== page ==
* As someone whose degree is from one of the Ancient Scots Universities, I don’t really have a horse in this race; but I do wonder if he generally thought that any universities other than Oxford were beyond contempt, or if it was just Cambridge specifically.

** This isn’t me colloquialising. He specifically says: a verse is a poem if it makes your hair stand on end if you recite it silently whilst shaving. I can imagine that’s quite handy for doing those tricky bits around your chin; as a test, it’s attributed to A E Housman. I can’t really imagine Housman agreeing with the rest of Graves’ thesis.

Evidence of ritual activity

Neu, es i fwyta pysgod a sglodion

Sunday: a trip out to Stanton Drew stone circles. They are a mysterious and imposing group, relatively little-investigated and therefore with little certainty about them. The Great Circle, second in size only to Avebury, appears to be the remains of a complex henge monument containing multiple concentric circles of wooden posts and an avenue down to the nearby river: rather like Woodhenge, if you know it. The precise date or sequencing, though, is very unclear; it is almost certainly at least four thousand years old, possibly five thousand or more, a range of timescales which in the modern day would easily encompass both a medieval cathedral and the latest office blocks with a huge amount of room to spare.

Pointing to Stanton Drew

We have no real way of knowing what sort of rituals were held here, just that some sort of ritual presumably was, and that over time it will have changed radically. To the last prehistoric people to carry out a religious act here, it might have said to have been immeasurably old, here before the start of the universe; or it might have said to have been built just beyond the touch of living memory, in their fathers’ mothers’ fathers’ time. What we do know is that in reality it may well have been in continuous use for fifty generations or more. In that time there may have been considerable change in language, belief and ritual, or it may have been relatively static. Modern reconstructions of the site, which you can see on the English Heritage website, show an almost-alien forest of posts, completely foreign when compared to any modern-day religious rituals or structures.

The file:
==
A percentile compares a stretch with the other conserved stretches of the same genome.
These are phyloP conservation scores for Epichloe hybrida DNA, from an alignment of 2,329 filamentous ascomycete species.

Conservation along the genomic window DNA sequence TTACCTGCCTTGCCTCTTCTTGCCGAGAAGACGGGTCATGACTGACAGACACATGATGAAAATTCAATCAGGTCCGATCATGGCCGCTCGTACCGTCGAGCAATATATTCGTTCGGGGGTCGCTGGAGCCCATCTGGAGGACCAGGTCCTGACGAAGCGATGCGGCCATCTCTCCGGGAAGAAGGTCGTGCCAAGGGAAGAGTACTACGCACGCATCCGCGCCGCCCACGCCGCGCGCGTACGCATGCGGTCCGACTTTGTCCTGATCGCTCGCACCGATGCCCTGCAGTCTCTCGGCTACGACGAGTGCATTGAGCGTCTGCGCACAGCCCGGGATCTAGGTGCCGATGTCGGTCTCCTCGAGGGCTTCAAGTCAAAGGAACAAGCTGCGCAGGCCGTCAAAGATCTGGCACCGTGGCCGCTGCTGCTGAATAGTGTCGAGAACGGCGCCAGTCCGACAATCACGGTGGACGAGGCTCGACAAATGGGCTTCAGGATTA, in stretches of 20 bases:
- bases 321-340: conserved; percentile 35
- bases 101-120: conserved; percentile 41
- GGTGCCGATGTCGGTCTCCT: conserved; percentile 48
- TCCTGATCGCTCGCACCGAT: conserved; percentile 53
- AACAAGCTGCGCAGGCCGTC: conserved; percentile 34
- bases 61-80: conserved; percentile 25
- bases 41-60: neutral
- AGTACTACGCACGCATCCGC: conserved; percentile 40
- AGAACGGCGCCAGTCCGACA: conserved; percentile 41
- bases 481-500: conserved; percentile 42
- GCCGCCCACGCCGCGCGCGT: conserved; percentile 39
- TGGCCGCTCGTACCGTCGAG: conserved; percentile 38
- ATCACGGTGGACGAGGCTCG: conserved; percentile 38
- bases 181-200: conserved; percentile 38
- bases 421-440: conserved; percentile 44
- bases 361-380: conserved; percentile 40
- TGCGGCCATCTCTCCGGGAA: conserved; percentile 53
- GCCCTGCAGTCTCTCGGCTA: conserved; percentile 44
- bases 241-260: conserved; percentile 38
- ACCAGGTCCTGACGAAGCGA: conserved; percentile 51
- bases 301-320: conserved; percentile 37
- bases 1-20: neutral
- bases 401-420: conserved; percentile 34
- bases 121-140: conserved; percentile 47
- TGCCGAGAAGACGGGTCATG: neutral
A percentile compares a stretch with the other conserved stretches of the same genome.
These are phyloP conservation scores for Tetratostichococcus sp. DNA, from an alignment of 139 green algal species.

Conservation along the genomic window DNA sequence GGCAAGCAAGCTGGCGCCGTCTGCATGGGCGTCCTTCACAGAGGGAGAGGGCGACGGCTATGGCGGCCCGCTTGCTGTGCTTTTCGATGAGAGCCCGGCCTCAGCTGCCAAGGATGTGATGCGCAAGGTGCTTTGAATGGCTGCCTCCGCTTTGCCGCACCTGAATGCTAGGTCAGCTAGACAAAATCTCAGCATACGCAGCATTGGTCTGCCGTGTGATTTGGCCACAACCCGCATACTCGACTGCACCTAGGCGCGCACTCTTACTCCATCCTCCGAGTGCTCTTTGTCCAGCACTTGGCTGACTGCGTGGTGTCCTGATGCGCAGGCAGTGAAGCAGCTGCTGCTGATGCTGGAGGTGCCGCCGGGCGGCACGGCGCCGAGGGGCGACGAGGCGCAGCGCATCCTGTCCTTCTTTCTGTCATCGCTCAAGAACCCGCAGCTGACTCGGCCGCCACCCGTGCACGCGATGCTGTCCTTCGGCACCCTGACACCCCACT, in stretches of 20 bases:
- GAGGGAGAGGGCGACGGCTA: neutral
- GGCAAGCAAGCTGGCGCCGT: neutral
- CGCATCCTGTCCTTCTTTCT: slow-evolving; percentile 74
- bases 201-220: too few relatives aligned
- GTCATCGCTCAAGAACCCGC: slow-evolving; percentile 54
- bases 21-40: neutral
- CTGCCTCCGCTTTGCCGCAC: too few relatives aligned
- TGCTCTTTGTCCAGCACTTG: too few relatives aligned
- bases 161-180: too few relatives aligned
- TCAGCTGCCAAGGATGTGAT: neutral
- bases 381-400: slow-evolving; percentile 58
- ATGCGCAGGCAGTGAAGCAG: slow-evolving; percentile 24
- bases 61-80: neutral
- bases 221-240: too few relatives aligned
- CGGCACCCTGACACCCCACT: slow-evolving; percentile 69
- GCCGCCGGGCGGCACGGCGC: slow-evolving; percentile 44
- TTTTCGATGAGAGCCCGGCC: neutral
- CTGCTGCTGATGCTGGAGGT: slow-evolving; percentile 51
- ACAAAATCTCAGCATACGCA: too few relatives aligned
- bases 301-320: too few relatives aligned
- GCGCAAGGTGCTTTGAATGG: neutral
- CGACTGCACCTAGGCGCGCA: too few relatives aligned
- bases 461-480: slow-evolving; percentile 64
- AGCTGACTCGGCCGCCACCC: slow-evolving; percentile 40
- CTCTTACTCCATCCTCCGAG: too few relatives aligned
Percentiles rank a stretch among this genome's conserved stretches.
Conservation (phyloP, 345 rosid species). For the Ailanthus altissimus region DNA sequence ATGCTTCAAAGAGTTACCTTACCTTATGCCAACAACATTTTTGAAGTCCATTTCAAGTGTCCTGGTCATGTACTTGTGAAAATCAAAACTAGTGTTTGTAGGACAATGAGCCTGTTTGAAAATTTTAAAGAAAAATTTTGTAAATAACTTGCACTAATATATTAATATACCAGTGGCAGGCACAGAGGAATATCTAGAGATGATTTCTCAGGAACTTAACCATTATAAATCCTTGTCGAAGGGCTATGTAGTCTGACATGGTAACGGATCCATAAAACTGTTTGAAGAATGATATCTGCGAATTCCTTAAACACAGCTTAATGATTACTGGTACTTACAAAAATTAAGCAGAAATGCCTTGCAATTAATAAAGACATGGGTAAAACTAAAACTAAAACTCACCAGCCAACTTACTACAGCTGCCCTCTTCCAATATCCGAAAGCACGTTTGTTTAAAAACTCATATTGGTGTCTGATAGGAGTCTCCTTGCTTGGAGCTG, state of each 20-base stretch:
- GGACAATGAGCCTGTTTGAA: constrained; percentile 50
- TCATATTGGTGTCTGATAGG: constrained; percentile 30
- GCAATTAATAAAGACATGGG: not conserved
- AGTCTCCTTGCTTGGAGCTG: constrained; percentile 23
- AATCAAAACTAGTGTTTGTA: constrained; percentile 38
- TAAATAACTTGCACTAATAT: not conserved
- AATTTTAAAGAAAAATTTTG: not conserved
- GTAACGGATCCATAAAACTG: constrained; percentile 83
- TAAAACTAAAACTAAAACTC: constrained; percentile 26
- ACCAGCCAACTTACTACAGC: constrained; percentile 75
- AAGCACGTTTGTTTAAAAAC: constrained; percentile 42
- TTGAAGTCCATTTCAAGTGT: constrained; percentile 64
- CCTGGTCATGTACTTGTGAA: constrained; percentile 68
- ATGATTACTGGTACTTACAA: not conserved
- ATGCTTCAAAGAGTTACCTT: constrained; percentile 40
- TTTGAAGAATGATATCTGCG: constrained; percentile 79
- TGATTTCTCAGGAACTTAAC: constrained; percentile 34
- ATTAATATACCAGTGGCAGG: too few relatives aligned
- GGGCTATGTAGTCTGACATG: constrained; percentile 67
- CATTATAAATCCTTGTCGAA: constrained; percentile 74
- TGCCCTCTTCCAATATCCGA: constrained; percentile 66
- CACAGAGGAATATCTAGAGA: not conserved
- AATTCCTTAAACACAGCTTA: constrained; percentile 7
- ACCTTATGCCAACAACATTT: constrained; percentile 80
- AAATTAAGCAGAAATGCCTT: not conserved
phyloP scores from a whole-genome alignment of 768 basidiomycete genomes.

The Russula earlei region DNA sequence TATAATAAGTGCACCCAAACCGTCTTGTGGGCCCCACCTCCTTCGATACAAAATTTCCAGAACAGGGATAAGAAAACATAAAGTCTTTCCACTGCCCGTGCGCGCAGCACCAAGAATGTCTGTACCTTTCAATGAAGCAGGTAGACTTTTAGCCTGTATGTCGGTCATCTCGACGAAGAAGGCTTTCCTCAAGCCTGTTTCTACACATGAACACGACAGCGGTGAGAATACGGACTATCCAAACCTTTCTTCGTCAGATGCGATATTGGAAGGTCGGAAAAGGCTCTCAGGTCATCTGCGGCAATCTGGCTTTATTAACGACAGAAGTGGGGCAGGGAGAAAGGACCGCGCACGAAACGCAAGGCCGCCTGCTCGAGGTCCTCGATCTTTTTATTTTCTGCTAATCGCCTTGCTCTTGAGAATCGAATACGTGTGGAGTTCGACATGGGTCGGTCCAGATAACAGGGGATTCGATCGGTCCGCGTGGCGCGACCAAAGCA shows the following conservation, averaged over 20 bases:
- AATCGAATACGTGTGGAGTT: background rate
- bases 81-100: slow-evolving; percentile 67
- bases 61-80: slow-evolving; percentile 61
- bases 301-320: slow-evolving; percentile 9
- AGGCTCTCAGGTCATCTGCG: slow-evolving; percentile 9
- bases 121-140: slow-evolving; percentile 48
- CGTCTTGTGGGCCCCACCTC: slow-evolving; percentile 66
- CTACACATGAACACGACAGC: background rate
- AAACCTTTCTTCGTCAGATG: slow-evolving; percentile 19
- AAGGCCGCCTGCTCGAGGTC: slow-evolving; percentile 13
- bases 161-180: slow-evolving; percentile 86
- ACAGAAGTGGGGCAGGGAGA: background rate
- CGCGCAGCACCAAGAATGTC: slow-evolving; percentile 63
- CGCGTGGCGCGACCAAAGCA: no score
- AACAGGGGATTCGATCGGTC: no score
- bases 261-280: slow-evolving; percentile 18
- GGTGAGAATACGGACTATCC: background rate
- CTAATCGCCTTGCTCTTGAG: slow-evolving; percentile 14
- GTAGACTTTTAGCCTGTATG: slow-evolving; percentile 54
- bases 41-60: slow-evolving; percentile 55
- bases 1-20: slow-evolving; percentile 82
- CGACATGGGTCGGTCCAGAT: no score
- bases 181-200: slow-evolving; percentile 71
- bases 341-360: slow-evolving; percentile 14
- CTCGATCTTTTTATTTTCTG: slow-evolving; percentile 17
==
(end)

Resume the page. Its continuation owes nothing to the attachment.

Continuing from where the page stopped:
Of course, people still carry out religious rituals at Stanton Drew today. They have no real relationship with the religion the site was originally built for, but they do have a deep spiritual and emotional connection to the site itself, as we today see it: to the land, the landscape, and the goddesses and gods that the people of today call upon.

Walking around and exploring the site, we looped around two-thirds of the Great Circle and wandered over to the North-East Circle, much smaller and on a much more human scale. It, too, had its avenue down to the river, and may have had some sort of four-post structure in its centre. Today, at its centre, we found a dead crow. Wrapped in black silk and placed there carefully face-down.

Crow in the circle

We had no way to tell if it had been sacrificed deliberately, or had died a natural death. We had no way to tell who had placed it there, or why, other than that they clearly cared, that it clearly meant something, to place it directly in the centre of the smallest circle, its head facing north. “Insects will eat it and turn it into a skeleton,” said The Child Who Likes Animals, and, indeed, we could see small flies on its soft feathers already getting to work and returning it to the soil. We stood back respectfully and let it go on its way, just as the brambles still ripening in the hedge at the corner of the field will in a few weeks time wither up probably still on the plant.

Stone circle brambles

And then, as it was barely even lunchtime, we headed off to the fish and chip restaurant at Chew Valley Lake to dine in style from cardboard boxes and with wooden forks.

Fish and chips

Hurrah, even if the peas are a bit too fancy to be proper mushy peas.

Calling Dr Jones (part three)

In which we return to Tudor Parfitt, the Ark of the Covenant, and consider how archaeology has changed

About time I finished off writing about SOAS Modern Jewish Studies professor Tudor Parfitt, and his rather dodgy theory, shown on TV in his documentary The Quest For The Lost Ark, that the Biblical Ark Of The Covenant was not the ark that is biblically described, but was in fact a drum; that it was taken to Africa, survived in the possession of a Jewish tribe there, and that its final version is now in storage in an Harare museum. Which might make more sense if you read the previous posts I’ve written about it: part one, and part two.